Thursday, 3 June 2010

The Destruction of Novelty : Tamara de Lempicka

Tamara de Lempicka (1898 - 1980) has come full circle as regard to her place in the pantheons of art history. Coming from eastern Europe and descending upon the avant garde of Paris in the mid 1920's, her distinctive art deco style proved to resonant with the new field of flowering modernism. Always controversial she deemed the impressionists bad drawers and unable to steer clear of dirty colours and looking at any number of her works, one will be automatically struck by the sharpness of her lines and the block vitality of the greens, reds and blues. It is understandable why Lempicka fell out of fashion after the late 1940's for the art elite always likes to pride itself on being in the know as to what is new and innovative. To them Lempicka was a victim of her times and the world had moved on . It is ironic to think that the artist she condemned as "the novelty of destruction", Picasso, is touted as the highlight of 20th century art but it is her images that have now begun to flood the subconscious.

Lempicka's use of form, in particular the feminine, against a backdrop of the drive and thrust of a speedily increasing commercial world is relevant to the message she intended to get across I suspect. Her ladies are melancholic, and live in shades, their thick Raphaelite limbs seem to be the drapes around the complicated creased arrangements that appear as dresses but feel more like structures that struggle to contain the volcanic like darkness that one senses beneath the surface of these dainty but fairly Amazonian type women.

Each portrait she painted stresses a message and they are not the simplistic concoctions later critics assumed they were. The colour system is vetted to the background, so the use of green is meant to indicate freshness and vitality and when clashed with the ever-pervasive white innocence. When red clashes with white, the virginal motif is stained with both loss and danger, as in the picture to the left. Her female forms take on the shapes they cling to, whether it is flowers, buildings or automobiles. The invasion of the mechanical over the physical female form is a subconscious reflection on the state of the women in a male orientated world.

Her male portraits were few. Lempicka had a reputation as a lady's lady and her antipathy to men is reflected in the dull colours of her men. They represent the terror of the new and the fear of the unknown. There is a brutish appeal to them and though some are shown in brighter hues this is more in concord with her idealism that bright combinations reduce the man to the feminine and so the shape of these robotic looking men also alters. This is not any less apparent in some of her female compositions. There is a Cezanne feel to a few of her most deliberate works which actually distracts us from her genius for the simple.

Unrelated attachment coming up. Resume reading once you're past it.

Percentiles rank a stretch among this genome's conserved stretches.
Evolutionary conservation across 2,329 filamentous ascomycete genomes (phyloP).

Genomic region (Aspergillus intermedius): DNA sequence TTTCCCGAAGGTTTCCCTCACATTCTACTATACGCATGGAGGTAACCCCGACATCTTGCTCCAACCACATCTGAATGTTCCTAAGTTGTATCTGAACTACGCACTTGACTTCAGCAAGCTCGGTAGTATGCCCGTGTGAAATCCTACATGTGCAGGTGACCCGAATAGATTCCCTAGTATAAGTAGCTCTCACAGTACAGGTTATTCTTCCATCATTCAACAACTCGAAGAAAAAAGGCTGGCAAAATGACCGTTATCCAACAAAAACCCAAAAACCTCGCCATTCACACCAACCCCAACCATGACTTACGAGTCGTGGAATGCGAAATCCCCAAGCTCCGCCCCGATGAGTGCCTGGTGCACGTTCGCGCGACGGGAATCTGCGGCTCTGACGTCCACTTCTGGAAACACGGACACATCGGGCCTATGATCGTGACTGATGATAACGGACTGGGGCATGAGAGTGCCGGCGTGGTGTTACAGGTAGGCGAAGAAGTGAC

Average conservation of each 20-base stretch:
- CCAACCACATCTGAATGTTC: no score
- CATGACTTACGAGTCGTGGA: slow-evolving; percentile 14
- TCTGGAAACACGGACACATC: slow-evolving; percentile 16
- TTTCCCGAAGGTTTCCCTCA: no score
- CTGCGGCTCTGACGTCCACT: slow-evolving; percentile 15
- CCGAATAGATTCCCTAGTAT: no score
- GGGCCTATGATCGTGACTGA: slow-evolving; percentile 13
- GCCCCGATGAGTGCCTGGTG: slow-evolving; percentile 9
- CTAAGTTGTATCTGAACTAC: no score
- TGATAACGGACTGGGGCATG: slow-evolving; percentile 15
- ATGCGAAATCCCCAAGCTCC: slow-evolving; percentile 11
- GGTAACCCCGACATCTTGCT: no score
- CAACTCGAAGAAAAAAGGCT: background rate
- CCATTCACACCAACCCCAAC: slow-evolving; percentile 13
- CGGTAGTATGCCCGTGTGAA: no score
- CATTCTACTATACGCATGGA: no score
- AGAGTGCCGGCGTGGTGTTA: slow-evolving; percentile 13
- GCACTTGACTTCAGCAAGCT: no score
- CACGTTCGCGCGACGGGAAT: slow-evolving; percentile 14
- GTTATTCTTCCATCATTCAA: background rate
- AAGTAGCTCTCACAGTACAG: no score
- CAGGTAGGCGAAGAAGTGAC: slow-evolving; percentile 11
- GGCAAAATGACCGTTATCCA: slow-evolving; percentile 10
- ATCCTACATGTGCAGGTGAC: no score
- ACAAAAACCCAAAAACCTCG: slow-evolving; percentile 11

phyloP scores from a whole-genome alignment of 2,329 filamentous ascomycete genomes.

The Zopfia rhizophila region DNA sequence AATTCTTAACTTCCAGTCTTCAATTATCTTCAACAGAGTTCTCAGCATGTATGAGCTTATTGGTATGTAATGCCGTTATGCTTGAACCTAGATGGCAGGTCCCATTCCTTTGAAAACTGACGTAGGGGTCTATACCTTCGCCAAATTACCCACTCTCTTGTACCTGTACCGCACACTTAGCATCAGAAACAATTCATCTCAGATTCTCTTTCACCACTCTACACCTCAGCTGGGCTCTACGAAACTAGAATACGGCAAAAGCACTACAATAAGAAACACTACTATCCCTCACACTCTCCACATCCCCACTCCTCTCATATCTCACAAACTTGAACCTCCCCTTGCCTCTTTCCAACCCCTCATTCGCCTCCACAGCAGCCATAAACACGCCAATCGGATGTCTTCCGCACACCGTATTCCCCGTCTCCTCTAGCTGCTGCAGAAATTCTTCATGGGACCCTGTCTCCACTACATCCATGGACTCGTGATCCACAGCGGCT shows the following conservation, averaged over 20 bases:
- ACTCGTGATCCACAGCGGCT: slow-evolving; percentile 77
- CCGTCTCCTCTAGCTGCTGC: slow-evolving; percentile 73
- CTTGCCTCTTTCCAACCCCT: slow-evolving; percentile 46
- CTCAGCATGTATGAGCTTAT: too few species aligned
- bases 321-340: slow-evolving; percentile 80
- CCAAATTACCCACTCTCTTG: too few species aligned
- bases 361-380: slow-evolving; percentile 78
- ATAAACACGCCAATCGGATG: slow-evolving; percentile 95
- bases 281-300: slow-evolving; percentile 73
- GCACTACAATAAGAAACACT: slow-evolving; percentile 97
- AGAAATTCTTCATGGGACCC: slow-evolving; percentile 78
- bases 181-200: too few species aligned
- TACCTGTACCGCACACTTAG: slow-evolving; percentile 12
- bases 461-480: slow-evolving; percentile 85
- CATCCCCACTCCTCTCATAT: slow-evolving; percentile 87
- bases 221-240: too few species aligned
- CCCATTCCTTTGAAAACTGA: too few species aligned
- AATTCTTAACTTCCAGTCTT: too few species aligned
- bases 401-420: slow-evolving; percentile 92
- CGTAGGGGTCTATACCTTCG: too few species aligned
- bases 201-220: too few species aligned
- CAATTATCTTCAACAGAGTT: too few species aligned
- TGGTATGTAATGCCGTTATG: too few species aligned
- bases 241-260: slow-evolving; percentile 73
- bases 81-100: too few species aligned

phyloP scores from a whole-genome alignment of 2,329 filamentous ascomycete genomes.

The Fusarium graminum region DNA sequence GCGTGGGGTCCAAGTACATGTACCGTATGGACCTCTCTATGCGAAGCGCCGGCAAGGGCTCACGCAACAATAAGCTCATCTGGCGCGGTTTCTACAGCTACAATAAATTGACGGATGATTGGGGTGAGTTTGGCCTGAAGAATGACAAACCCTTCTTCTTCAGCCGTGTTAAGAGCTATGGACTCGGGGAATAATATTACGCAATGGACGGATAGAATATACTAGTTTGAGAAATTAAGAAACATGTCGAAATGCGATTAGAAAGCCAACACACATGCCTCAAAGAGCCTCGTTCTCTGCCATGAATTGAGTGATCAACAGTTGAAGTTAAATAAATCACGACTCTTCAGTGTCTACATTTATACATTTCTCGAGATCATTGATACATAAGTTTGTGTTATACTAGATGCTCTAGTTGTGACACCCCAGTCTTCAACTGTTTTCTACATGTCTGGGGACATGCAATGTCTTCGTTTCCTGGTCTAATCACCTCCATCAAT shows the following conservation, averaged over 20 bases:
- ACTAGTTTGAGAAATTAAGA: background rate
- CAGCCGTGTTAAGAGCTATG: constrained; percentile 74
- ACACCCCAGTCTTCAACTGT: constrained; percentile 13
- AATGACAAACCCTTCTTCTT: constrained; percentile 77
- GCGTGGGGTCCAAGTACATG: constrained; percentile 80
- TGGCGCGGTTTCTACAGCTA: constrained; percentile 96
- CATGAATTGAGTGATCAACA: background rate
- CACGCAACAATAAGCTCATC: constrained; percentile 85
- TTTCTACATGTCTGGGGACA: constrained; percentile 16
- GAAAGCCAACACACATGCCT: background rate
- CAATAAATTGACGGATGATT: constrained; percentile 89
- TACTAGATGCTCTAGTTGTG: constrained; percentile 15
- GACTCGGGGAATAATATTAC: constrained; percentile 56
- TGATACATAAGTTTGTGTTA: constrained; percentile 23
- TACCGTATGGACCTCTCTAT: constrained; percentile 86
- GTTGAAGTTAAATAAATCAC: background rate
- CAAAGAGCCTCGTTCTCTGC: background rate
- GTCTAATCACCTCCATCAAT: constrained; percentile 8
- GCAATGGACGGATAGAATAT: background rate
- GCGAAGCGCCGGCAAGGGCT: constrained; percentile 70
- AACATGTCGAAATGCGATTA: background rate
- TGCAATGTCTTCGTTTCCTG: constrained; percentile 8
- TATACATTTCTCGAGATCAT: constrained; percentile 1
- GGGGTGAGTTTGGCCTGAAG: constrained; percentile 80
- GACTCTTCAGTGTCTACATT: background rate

The attempt to stimulate the visual field with an assault of line and purpose is perhaps best represented in one of the greatest pieces of art ever. It is often said that Cezanne was the master of the still life, and all artists comment upon his perfection but the final work I wish to display, below, rivals and I believe surpasses anything he ever done. Her use of the plate to mislead the eye from the five lemons is revolutionary, but none more so than the blue and white striped towel. The symbolism is striking. Recently Lempicka can be viewed on the covers of 1920's classics like Fitzgerald's "The Great Gatsby" and a few of Ayn Rand's works. The association to Rand is unfortunately misplaced, as her works are cold and sterile, but Lempicka's are the opposite. Through a brave use and at times abuse of imaging she achieves to stimulate our pleasure senses just by the subtle arrangement of form over content. To take this kind of novel art form and to teasingly deconstruct it according to the viewer is the height of destruction, and the meaning of art.

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